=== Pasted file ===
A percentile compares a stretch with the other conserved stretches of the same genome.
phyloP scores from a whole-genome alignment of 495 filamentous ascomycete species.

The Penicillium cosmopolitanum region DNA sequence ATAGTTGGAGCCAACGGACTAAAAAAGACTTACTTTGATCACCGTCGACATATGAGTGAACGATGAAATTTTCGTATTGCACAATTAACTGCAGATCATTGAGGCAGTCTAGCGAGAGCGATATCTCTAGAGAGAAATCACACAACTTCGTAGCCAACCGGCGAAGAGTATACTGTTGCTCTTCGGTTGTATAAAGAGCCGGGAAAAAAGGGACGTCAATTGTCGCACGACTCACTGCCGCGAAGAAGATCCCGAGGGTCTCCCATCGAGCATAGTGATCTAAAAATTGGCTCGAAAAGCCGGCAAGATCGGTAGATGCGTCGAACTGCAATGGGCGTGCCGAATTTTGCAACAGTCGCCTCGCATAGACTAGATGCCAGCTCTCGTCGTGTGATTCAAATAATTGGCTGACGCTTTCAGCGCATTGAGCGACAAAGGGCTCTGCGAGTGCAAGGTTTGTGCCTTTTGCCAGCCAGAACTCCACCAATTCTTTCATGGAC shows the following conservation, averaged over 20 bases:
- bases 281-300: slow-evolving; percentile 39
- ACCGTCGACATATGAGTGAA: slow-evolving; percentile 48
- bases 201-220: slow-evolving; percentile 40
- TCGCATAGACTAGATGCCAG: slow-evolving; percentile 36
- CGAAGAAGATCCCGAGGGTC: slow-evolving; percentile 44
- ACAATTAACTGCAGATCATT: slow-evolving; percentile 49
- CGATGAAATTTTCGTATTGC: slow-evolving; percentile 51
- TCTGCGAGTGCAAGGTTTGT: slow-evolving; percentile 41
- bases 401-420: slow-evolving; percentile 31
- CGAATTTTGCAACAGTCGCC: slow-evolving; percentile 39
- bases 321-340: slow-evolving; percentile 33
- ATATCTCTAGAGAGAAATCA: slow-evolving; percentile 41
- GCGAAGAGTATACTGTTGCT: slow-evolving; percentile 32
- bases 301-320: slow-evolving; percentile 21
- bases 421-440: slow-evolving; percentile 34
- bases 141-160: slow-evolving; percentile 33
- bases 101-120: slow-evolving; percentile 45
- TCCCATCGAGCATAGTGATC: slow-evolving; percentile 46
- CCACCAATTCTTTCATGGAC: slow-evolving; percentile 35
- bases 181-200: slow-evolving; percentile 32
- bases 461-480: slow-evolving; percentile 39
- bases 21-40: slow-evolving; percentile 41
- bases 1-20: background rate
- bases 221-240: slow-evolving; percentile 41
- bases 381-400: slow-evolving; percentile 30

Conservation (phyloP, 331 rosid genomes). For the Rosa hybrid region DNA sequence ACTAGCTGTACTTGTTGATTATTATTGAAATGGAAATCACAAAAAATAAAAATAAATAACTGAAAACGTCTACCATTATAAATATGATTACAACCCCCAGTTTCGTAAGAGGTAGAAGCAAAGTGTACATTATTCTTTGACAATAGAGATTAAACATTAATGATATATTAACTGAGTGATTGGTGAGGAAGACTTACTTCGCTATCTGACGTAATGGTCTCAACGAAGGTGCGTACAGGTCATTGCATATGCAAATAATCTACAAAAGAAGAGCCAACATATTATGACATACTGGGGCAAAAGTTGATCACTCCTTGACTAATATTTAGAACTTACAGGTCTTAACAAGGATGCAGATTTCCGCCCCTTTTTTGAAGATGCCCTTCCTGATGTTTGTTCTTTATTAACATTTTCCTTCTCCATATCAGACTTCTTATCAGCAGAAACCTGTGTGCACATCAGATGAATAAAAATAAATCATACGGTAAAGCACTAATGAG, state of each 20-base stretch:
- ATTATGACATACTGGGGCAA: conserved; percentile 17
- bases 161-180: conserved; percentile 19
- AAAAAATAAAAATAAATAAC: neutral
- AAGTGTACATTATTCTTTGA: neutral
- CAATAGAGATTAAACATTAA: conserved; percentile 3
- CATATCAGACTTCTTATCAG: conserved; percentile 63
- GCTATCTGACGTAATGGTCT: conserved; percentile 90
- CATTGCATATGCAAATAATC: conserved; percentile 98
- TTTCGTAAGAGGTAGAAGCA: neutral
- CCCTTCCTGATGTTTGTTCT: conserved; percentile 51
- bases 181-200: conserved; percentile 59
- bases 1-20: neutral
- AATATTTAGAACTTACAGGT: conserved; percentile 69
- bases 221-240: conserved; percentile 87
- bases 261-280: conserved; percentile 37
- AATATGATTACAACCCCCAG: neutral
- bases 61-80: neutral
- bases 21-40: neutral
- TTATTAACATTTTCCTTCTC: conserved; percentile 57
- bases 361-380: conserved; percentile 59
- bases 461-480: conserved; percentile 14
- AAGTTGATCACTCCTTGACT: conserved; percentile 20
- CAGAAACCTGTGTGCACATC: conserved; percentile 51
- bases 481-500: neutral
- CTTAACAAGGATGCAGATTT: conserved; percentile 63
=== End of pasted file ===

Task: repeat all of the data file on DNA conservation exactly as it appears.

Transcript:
A percentile compares a stretch with the other conserved stretches of the same genome.
phyloP scores from a whole-genome alignment of 495 filamentous ascomycete species.

The Penicillium cosmopolitanum region DNA sequence ATAGTTGGAGCCAACGGACTAAAAAAGACTTACTTTGATCACCGTCGACATATGAGTGAACGATGAAATTTTCGTATTGCACAATTAACTGCAGATCATTGAGGCAGTCTAGCGAGAGCGATATCTCTAGAGAGAAATCACACAACTTCGTAGCCAACCGGCGAAGAGTATACTGTTGCTCTTCGGTTGTATAAAGAGCCGGGAAAAAAGGGACGTCAATTGTCGCACGACTCACTGCCGCGAAGAAGATCCCGAGGGTCTCCCATCGAGCATAGTGATCTAAAAATTGGCTCGAAAAGCCGGCAAGATCGGTAGATGCGTCGAACTGCAATGGGCGTGCCGAATTTTGCAACAGTCGCCTCGCATAGACTAGATGCCAGCTCTCGTCGTGTGATTCAAATAATTGGCTGACGCTTTCAGCGCATTGAGCGACAAAGGGCTCTGCGAGTGCAAGGTTTGTGCCTTTTGCCAGCCAGAACTCCACCAATTCTTTCATGGAC shows the following conservation, averaged over 20 bases:
- bases 281-300: slow-evolving; percentile 39
- ACCGTCGACATATGAGTGAA: slow-evolving; percentile 48
- bases 201-220: slow-evolving; percentile 40
- TCGCATAGACTAGATGCCAG: slow-evolving; percentile 36
- CGAAGAAGATCCCGAGGGTC: slow-evolving; percentile 44
- ACAATTAACTGCAGATCATT: slow-evolving; percentile 49
- CGATGAAATTTTCGTATTGC: slow-evolving; percentile 51
- TCTGCGAGTGCAAGGTTTGT: slow-evolving; percentile 41
- bases 401-420: slow-evolving; percentile 31
- CGAATTTTGCAACAGTCGCC: slow-evolving; percentile 39
- bases 321-340: slow-evolving; percentile 33
- ATATCTCTAGAGAGAAATCA: slow-evolving; percentile 41
- GCGAAGAGTATACTGTTGCT: slow-evolving; percentile 32
- bases 301-320: slow-evolving; percentile 21
- bases 421-440: slow-evolving; percentile 34
- bases 141-160: slow-evolving; percentile 33
- bases 101-120: slow-evolving; percentile 45
- TCCCATCGAGCATAGTGATC: slow-evolving; percentile 46
- CCACCAATTCTTTCATGGAC: slow-evolving; percentile 35
- bases 181-200: slow-evolving; percentile 32
- bases 461-480: slow-evolving; percentile 39
- bases 21-40: slow-evolving; percentile 41
- bases 1-20: background rate
- bases 221-240: slow-evolving; percentile 41
- bases 381-400: slow-evolving; percentile 30

Conservation (phyloP, 331 rosid genomes). For the Rosa hybrid region DNA sequence ACTAGCTGTACTTGTTGATTATTATTGAAATGGAAATCACAAAAAATAAAAATAAATAACTGAAAACGTCTACCATTATAAATATGATTACAACCCCCAGTTTCGTAAGAGGTAGAAGCAAAGTGTACATTATTCTTTGACAATAGAGATTAAACATTAATGATATATTAACTGAGTGATTGGTGAGGAAGACTTACTTCGCTATCTGACGTAATGGTCTCAACGAAGGTGCGTACAGGTCATTGCATATGCAAATAATCTACAAAAGAAGAGCCAACATATTATGACATACTGGGGCAAAAGTTGATCACTCCTTGACTAATATTTAGAACTTACAGGTCTTAACAAGGATGCAGATTTCCGCCCCTTTTTTGAAGATGCCCTTCCTGATGTTTGTTCTTTATTAACATTTTCCTTCTCCATATCAGACTTCTTATCAGCAGAAACCTGTGTGCACATCAGATGAATAAAAATAAATCATACGGTAAAGCACTAATGAG, state of each 20-base stretch:
- ATTATGACATACTGGGGCAA: conserved; percentile 17
- bases 161-180: conserved; percentile 19
- AAAAAATAAAAATAAATAAC: neutral
- AAGTGTACATTATTCTTTGA: neutral
- CAATAGAGATTAAACATTAA: conserved; percentile 3
- CATATCAGACTTCTTATCAG: conserved; percentile 63
- GCTATCTGACGTAATGGTCT: conserved; percentile 90
- CATTGCATATGCAAATAATC: conserved; percentile 98
- TTTCGTAAGAGGTAGAAGCA: neutral
- CCCTTCCTGATGTTTGTTCT: conserved; percentile 51
- bases 181-200: conserved; percentile 59
- bases 1-20: neutral
- AATATTTAGAACTTACAGGT: conserved; percentile 69
- bases 221-240: conserved; percentile 87
- bases 261-280: conserved; percentile 37
- AATATGATTACAACCCCCAG: neutral
- bases 61-80: neutral
- bases 21-40: neutral
- TTATTAACATTTTCCTTCTC: conserved; percentile 57
- bases 361-380: conserved; percentile 59
- bases 461-480: conserved; percentile 14
- AAGTTGATCACTCCTTGACT: conserved; percentile 20
- CAGAAACCTGTGTGCACATC: conserved; percentile 51
- bases 481-500: neutral
- CTTAACAAGGATGCAGATTT: conserved; percentile 63